“We have been seeing swollen lymph nodes for a couple weeks now,” said Dr. Holly Marshall with University Hospitals.
Marshall says breast radiologists have encountered axillary adenopathy, also known as swollen lymph nodes, on screening mammograms of patients who have been vaccinated.
It’s a surprising side effect that could be mistaken for breast cancer.
“It’s actually a normal response that the body has to the vaccine,” said Marshall.
Marshall says doctors made the discovery because the lymph nodes seen under the arm are included on a mammogram. Patients can also feel them.
Marshall says the swollen lymph nodes are on the same side as the placement of the vaccine.
“We also see swollen lymph nodes in patients with breast cancer, so that’s the concern there. So we are asking everybody who is having a mammogram if they had the COVID-19 vaccine, what dose, when, and what side?” said Marshall.
Marshall says UH’s Radiology and Breast Cancer Imaging Department has received increased calls from women concerned over the signs.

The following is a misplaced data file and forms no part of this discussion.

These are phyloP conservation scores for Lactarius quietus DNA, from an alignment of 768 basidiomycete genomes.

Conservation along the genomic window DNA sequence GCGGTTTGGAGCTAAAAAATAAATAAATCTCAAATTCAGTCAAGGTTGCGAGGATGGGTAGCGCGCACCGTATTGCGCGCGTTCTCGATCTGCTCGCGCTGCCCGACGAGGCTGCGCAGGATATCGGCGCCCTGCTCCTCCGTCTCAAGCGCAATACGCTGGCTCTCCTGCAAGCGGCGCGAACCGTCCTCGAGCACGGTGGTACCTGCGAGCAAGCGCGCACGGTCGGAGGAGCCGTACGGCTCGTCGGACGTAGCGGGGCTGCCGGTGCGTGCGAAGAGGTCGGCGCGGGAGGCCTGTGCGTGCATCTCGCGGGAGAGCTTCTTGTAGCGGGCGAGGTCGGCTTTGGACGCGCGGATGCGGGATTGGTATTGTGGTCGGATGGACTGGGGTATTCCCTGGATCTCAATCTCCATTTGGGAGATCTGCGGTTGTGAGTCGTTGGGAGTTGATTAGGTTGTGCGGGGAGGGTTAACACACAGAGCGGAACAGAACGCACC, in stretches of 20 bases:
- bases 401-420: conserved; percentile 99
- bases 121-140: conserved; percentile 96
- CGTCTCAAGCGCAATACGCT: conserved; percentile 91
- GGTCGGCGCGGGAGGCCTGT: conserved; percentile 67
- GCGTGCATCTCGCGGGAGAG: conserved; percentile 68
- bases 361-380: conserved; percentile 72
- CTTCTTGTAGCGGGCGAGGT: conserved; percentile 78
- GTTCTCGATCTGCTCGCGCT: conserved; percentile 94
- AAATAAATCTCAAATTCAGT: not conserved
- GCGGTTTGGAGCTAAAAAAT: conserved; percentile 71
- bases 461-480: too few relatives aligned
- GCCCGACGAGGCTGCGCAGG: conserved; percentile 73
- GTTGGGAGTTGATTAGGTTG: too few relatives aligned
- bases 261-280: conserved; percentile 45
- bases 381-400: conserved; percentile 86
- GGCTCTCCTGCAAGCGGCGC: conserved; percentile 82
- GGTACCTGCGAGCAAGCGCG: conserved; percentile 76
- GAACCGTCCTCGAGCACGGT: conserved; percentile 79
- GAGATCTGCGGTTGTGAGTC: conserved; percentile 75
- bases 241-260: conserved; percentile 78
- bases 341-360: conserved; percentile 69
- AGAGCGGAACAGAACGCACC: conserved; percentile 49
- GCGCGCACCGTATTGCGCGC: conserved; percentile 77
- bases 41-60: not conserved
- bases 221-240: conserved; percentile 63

“It means that the body is making antibodies to fight the COVID-19 infection,” said Marshall.
According to data from the Centers for Disease Control & Prevention, over 11 percent of vaccine recipients experience swollen lymph nodes after one dose, and 16 percent do so after the second dose.
“This definitely came as a surprise. Sometimes with other vaccines, occasionally we will see swollen lymph nodes, but it was a surprise how many we’ve been seeing,” said Marshall.
Marshall says patients are seeing swollen lymph nodes two to four days after the vaccine and they decrease in size after two to four weeks. If they persist longer than that, Marshall says they need to
“This really shows the importance of women getting an annual mammogram screening starting when they are 40-years-old. Do not delay,” said Marshall.
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